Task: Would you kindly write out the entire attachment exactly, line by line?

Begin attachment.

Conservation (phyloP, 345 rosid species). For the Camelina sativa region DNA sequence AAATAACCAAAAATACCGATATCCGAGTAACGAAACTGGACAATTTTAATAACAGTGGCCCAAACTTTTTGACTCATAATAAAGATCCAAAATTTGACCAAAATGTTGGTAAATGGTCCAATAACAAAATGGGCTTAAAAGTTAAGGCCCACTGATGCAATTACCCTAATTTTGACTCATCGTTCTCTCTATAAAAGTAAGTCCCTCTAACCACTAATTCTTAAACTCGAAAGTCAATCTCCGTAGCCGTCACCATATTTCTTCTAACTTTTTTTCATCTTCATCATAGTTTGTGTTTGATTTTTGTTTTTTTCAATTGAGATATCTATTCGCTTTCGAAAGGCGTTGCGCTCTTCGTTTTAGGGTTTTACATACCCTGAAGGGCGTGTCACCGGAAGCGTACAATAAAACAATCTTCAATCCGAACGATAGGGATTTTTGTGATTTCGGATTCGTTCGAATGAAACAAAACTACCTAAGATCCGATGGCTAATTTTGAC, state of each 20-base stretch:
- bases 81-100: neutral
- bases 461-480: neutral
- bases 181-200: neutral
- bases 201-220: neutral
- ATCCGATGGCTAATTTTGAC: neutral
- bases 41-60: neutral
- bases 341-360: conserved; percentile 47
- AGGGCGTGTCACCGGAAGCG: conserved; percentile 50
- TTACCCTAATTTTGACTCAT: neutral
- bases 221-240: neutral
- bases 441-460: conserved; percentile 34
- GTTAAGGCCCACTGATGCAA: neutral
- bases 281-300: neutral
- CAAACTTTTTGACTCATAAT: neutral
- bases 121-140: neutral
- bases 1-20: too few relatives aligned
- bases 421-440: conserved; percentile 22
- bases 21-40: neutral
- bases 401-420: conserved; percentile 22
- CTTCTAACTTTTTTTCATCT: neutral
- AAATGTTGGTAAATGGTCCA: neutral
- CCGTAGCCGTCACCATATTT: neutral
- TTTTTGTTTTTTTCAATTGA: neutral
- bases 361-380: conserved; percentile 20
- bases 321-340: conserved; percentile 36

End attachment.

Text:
Conservation (phyloP, 345 rosid species). For the Camelina sativa region DNA sequence AAATAACCAAAAATACCGATATCCGAGTAACGAAACTGGACAATTTTAATAACAGTGGCCCAAACTTTTTGACTCATAATAAAGATCCAAAATTTGACCAAAATGTTGGTAAATGGTCCAATAACAAAATGGGCTTAAAAGTTAAGGCCCACTGATGCAATTACCCTAATTTTGACTCATCGTTCTCTCTATAAAAGTAAGTCCCTCTAACCACTAATTCTTAAACTCGAAAGTCAATCTCCGTAGCCGTCACCATATTTCTTCTAACTTTTTTTCATCTTCATCATAGTTTGTGTTTGATTTTTGTTTTTTTCAATTGAGATATCTATTCGCTTTCGAAAGGCGTTGCGCTCTTCGTTTTAGGGTTTTACATACCCTGAAGGGCGTGTCACCGGAAGCGTACAATAAAACAATCTTCAATCCGAACGATAGGGATTTTTGTGATTTCGGATTCGTTCGAATGAAACAAAACTACCTAAGATCCGATGGCTAATTTTGAC, state of each 20-base stretch:
- bases 81-100: neutral
- bases 461-480: neutral
- bases 181-200: neutral
- bases 201-220: neutral
- ATCCGATGGCTAATTTTGAC: neutral
- bases 41-60: neutral
- bases 341-360: conserved; percentile 47
- AGGGCGTGTCACCGGAAGCG: conserved; percentile 50
- TTACCCTAATTTTGACTCAT: neutral
- bases 221-240: neutral
- bases 441-460: conserved; percentile 34
- GTTAAGGCCCACTGATGCAA: neutral
- bases 281-300: neutral
- CAAACTTTTTGACTCATAAT: neutral
- bases 121-140: neutral
- bases 1-20: too few relatives aligned
- bases 421-440: conserved; percentile 22
- bases 21-40: neutral
- bases 401-420: conserved; percentile 22
- CTTCTAACTTTTTTTCATCT: neutral
- AAATGTTGGTAAATGGTCCA: neutral
- CCGTAGCCGTCACCATATTT: neutral
- TTTTTGTTTTTTTCAATTGA: neutral
- bases 361-380: conserved; percentile 20
- bases 321-340: conserved; percentile 36